Thursday, December 29, 2011

The Eat - God Punishes The Eat

A1. Jimmie B Goode

A2. Dr. TV

B1. Silly Drug Song

B2. Nut Cop

B3. Kneecappin'

THE EAT (Miami, FL)
God Punishes The Eat EP
Giggling Hitler (002), 1980

Brothers Mike and Eddie O'Brien migrated to South Florida in 1969 from their native Long Island home. They both played guitar in teenage garage bands. While Eddie leaned more in a country direction and played in bands that covered the likes of the Byrds and Flying Burrito Bros, his younger brother Mike gravitated more towards Sabbath and the glammy sounds of Roxy Music and Bowie.

In 1978, Eddie worked with a guy named Glenn Newland who decided one day he wanted to play in a band. So Eddie taught him how to play bass, while Mike tried his hand at drums, and Eddie stuck to guitar. By this time Mike had successfully turned Eddie on to bands like Cheap Trick and Sparks and they wanted to move in that direction. They brought in a second guitarist named Elio Garcia and began working on new wave covers, though they weren't taking it too seriously. Things began to progress when Chris Cottie joined the band.

Chris had played in a cover band called Helios with Eddie back in '72 before moving to Canada for a while. He returned to South Florida in 1977 and jumped on tour as David Allan Coe's hired drummer. When he was let go due to a broken ankle, he called up Eddie to see if he had anything going on. Informed of this new "punk" band, Chris jumped on board right around the time Elio left. Naturally, Chris took over on drums so Mike could switch back to his more familiar guitar.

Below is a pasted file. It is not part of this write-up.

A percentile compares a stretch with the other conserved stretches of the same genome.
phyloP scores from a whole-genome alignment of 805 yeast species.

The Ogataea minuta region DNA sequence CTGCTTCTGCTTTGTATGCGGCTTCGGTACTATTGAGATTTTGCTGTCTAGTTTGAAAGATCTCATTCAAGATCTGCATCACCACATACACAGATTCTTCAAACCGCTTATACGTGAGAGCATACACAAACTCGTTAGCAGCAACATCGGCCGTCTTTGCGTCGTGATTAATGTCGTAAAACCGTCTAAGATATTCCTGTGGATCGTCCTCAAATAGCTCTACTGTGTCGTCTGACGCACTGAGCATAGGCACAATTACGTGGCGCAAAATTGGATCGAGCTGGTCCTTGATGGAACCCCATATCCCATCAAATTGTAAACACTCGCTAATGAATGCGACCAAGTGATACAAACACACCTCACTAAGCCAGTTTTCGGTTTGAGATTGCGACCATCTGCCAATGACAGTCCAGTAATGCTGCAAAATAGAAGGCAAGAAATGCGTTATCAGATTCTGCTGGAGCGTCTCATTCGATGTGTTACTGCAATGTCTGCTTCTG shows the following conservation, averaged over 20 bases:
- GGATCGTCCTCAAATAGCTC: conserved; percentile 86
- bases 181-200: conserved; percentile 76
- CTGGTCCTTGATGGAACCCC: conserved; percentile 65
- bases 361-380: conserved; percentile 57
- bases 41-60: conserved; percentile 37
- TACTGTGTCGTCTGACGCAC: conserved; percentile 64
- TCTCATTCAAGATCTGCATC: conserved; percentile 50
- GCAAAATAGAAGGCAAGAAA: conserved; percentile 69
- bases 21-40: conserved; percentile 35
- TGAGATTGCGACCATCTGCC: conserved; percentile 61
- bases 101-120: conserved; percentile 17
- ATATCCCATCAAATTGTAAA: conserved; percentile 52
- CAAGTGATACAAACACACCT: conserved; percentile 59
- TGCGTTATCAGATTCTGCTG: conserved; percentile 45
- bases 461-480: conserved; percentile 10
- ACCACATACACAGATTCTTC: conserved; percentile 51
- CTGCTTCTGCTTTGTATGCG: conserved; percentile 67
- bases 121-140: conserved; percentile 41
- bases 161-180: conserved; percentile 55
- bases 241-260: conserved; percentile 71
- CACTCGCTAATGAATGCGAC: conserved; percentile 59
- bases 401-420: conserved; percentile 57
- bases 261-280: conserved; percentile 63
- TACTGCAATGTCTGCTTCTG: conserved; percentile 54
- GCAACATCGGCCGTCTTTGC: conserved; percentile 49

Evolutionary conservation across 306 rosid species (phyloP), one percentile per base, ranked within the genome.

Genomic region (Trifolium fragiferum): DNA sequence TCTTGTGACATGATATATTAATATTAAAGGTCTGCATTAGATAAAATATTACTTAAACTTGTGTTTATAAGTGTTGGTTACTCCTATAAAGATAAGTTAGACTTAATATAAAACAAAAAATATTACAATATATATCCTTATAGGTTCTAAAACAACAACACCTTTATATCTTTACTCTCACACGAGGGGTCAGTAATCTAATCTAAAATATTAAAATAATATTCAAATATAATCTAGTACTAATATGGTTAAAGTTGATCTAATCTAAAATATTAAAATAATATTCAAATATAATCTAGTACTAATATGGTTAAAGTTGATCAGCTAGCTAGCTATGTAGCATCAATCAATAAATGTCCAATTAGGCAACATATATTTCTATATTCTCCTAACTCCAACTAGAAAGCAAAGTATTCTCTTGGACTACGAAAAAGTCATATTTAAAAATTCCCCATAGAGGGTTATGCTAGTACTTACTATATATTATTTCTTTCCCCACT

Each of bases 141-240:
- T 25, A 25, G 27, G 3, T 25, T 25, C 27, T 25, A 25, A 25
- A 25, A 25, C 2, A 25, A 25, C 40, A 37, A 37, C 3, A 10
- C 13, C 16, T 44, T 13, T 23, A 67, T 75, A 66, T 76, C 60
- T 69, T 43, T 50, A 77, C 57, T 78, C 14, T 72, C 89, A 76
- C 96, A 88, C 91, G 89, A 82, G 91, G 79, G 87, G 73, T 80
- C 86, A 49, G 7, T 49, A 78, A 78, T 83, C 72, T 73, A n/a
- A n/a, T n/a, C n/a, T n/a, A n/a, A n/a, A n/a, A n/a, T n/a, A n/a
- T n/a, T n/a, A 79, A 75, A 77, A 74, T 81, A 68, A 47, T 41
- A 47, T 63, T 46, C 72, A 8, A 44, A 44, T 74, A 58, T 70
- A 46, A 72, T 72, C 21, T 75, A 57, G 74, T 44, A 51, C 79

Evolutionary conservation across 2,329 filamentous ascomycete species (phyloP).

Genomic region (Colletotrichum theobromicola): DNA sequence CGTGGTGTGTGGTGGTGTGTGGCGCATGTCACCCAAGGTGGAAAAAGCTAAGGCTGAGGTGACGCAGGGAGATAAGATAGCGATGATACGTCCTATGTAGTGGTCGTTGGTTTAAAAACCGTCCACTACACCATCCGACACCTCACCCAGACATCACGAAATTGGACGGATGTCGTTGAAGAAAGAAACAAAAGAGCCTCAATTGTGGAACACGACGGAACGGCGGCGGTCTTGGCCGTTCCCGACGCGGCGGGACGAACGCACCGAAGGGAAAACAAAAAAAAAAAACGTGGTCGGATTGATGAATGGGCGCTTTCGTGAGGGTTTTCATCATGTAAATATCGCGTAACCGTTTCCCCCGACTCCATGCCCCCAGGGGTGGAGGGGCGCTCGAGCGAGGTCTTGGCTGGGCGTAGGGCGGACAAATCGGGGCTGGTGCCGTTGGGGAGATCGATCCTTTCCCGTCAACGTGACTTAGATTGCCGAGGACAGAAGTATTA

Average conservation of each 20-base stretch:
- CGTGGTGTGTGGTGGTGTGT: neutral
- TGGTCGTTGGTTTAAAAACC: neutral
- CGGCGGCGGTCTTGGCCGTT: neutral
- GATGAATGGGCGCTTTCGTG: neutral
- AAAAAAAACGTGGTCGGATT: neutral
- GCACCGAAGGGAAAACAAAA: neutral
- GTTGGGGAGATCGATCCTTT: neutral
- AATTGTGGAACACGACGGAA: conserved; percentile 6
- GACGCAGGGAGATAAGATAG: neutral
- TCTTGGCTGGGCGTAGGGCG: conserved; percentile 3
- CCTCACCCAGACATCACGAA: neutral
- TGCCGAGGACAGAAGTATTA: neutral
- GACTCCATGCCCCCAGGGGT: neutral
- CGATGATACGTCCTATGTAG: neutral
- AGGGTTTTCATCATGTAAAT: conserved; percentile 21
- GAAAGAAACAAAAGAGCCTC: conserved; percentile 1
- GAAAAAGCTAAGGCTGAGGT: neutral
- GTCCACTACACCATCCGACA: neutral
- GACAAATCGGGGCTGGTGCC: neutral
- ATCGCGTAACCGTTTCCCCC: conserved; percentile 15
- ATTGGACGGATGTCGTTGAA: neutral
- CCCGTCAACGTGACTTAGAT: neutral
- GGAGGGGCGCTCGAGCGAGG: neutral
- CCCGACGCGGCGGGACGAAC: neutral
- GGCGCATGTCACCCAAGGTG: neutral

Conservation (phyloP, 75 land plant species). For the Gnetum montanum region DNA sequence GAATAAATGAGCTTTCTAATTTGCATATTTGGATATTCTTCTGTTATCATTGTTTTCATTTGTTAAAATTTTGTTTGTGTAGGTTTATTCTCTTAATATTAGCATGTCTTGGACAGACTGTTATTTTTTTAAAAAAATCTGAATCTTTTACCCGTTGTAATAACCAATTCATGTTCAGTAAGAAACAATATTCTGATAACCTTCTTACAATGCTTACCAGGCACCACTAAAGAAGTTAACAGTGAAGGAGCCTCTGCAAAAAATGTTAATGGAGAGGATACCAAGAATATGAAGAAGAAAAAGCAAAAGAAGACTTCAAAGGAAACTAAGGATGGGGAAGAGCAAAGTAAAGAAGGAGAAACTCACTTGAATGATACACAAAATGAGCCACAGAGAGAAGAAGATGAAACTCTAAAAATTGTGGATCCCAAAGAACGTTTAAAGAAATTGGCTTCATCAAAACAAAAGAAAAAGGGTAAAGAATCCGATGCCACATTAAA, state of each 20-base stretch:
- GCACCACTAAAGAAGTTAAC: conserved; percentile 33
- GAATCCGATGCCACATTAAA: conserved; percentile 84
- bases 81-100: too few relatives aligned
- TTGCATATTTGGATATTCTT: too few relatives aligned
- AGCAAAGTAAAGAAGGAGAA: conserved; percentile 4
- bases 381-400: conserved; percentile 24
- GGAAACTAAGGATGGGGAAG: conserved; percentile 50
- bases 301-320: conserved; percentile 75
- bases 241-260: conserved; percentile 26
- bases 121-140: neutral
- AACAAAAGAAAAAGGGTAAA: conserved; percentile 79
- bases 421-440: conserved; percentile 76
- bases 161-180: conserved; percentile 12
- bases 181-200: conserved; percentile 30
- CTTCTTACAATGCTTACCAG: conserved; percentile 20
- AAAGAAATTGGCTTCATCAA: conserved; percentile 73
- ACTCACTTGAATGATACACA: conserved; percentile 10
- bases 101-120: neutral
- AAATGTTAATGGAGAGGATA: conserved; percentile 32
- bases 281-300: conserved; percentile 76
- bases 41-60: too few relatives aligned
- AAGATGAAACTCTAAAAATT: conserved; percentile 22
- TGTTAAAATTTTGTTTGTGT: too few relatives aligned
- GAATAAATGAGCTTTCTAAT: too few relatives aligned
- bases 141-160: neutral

Initially called The Fire Ants, they eventually changed their name to The Eat. At the beginning, their set consisted of songs by the Ramones, Clash, Devo, and others in that vein, but they quickly started writing original material so they could phase out the covers. Drawing influences from groups of the 60s while adapting the punk rock attitude, what came out sounded like sped up "psychedelic power pop." Each week Mike and Eddie would bring nearly completed songs to the table and they'd touch them up at rehearsal. Chris wrote a handful of songs as well.

At that time in South Florida, original rock acts were few and far between. The Cichlids, who began with a four girl line-up, were one of the first punk-type bands in the area doing a set of original material along with obscure covers. So in the summer of 1979, the Eat boys approached the manager of the Cichlids and asked if they could open up a show for them.

Soon after, they played their first gigs with the Cichlids but they didn't have any pretty girls in the group or charisma, so they didn't go over well. In the months that followed they developed a stage persona which consisted of them shooting off their mouths while drunk and stirring up emotions, which worked to their favor.

By late 1979, the South Florida punk scene was gaining momentum. Bands like The Reactions, The Essentials, Charlie Pickett & The Eggs, and many others had formed. The Eat were playing shows every couple weeks and drawing crowds as big as 300 people. Whatever money they earned they'd put aside to make a record or to buy silly clothes and stage props. Eddie would often be on stage dressed with a priest's collar, Chris would wear a wrestler's uniform, and the whole band even dressed up as Fidel Castro complete with cigars during a Halloween performance.

In September of 1979, they went to Down South Studios. Chris found a couple audio/video production guys who were supposed to shoot a video for them on a sound stage there. Having excessive money for expensive equipment but not the foresight to learn how to operate it, the video footage the guys took didn't turn out. But the raw audio was captured and used for the band's first 7" release, "Communist Radio."

The single was put out on their own Giggling Hitler imprint in a run of 500 copies. While the majority of the copies were sold for a buck a piece at shows or dropped at local record stores on consignment, the rest of the pressing was thrown off stage to the crowd at a big New Years Eve gig they played at the end of 1979 with the Contortions.